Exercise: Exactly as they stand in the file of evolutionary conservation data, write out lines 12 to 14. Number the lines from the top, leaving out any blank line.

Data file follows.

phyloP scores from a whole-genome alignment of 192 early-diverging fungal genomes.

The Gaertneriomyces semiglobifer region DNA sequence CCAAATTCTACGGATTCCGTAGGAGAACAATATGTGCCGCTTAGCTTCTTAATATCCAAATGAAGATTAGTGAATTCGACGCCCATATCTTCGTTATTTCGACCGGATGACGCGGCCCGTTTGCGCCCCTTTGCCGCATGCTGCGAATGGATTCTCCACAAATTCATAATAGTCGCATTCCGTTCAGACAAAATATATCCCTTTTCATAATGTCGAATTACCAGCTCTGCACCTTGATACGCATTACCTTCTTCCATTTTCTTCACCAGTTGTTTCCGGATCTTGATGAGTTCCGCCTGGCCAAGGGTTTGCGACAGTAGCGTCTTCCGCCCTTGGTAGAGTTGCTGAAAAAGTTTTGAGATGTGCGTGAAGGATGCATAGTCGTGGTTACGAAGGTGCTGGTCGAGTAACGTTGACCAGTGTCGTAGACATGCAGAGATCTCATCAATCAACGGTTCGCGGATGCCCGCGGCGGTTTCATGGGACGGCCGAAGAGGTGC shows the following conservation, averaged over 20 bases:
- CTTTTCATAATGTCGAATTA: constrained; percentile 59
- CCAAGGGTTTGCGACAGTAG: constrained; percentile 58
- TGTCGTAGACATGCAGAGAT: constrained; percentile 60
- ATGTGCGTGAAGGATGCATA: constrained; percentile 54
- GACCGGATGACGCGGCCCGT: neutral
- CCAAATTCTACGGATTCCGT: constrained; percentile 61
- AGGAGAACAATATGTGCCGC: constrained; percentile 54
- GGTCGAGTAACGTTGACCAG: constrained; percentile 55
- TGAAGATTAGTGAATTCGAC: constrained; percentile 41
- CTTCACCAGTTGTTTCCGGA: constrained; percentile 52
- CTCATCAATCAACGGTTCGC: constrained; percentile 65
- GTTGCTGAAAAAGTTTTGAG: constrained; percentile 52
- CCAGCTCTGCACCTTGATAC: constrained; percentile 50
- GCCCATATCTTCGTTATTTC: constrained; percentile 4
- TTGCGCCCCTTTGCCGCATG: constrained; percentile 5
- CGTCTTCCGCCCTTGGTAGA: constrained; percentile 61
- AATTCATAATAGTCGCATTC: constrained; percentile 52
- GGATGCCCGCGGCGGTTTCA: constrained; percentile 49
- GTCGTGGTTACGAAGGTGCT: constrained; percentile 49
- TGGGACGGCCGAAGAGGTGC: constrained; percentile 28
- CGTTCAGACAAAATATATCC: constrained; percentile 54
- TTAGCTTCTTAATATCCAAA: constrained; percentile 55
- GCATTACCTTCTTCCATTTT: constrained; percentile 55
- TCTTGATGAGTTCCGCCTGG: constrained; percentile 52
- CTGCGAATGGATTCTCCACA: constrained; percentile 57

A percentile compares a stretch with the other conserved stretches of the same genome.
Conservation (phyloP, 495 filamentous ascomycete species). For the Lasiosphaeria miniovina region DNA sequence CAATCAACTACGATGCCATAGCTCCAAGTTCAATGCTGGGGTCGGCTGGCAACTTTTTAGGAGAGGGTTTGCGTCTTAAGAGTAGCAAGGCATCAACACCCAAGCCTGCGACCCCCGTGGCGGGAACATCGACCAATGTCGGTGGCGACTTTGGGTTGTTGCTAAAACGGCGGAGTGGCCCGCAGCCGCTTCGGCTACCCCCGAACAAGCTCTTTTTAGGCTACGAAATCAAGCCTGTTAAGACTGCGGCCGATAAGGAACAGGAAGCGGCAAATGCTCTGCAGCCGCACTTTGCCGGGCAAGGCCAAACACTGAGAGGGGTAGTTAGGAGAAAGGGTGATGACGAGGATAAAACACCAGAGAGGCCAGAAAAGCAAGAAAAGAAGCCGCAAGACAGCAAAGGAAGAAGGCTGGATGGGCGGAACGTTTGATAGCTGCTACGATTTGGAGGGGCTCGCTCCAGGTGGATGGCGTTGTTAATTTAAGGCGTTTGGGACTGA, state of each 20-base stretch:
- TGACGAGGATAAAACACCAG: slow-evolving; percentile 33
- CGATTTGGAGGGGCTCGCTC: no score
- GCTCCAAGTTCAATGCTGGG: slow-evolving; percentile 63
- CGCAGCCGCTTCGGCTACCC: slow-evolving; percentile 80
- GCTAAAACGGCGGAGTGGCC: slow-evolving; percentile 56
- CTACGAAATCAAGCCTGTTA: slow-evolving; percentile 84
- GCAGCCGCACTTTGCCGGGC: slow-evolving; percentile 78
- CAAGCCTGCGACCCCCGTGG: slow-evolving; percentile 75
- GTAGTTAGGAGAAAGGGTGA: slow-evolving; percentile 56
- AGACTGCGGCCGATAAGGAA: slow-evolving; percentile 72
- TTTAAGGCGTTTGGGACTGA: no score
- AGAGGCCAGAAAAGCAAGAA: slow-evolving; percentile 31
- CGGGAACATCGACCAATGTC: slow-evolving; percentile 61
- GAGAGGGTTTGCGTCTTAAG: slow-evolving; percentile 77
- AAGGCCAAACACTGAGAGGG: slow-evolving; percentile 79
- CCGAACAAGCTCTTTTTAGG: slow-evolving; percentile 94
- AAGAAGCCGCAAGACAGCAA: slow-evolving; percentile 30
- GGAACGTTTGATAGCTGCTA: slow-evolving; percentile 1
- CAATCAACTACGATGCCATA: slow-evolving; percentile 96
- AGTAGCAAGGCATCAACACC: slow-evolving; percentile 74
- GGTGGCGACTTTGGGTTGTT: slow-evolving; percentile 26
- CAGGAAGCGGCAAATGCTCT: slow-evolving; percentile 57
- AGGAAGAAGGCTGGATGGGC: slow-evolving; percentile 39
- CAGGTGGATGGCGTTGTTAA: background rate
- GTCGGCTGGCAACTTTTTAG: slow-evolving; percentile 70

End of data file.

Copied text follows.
- CTTCACCAGTTGTTTCCGGA: constrained; percentile 52
- CTCATCAATCAACGGTTCGC: constrained; percentile 65
- GTTGCTGAAAAAGTTTTGAG: constrained; percentile 52